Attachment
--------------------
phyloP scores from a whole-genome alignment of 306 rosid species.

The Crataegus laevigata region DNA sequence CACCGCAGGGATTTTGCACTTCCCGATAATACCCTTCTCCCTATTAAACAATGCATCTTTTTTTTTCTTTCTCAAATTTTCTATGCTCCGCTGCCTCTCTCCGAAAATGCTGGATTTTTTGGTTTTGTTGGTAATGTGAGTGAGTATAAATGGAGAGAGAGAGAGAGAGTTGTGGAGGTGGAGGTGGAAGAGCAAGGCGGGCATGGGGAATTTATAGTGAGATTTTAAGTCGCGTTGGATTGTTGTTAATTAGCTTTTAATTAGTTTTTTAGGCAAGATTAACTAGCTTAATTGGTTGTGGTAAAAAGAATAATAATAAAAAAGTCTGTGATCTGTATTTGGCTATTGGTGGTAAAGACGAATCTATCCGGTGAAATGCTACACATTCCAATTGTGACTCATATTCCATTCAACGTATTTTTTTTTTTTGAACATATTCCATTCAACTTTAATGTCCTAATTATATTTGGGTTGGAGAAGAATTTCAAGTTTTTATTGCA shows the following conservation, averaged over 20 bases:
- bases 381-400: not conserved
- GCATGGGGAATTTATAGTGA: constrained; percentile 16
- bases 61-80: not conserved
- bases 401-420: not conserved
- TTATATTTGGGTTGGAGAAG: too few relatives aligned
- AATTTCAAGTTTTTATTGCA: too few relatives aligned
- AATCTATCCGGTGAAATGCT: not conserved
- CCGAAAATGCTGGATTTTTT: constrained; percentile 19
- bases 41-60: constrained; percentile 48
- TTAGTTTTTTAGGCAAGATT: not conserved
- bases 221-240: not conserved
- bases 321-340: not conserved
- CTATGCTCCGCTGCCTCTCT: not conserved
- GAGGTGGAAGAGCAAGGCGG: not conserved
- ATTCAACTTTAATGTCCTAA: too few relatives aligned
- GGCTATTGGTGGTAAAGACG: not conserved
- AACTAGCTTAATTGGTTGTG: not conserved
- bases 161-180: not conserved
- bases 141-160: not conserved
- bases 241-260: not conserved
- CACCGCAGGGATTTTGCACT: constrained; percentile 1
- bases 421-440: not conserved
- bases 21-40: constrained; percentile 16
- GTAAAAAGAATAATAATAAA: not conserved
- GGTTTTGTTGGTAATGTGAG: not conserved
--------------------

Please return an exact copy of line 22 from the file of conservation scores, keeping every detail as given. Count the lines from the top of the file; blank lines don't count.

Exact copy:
- bases 241-260: not conserved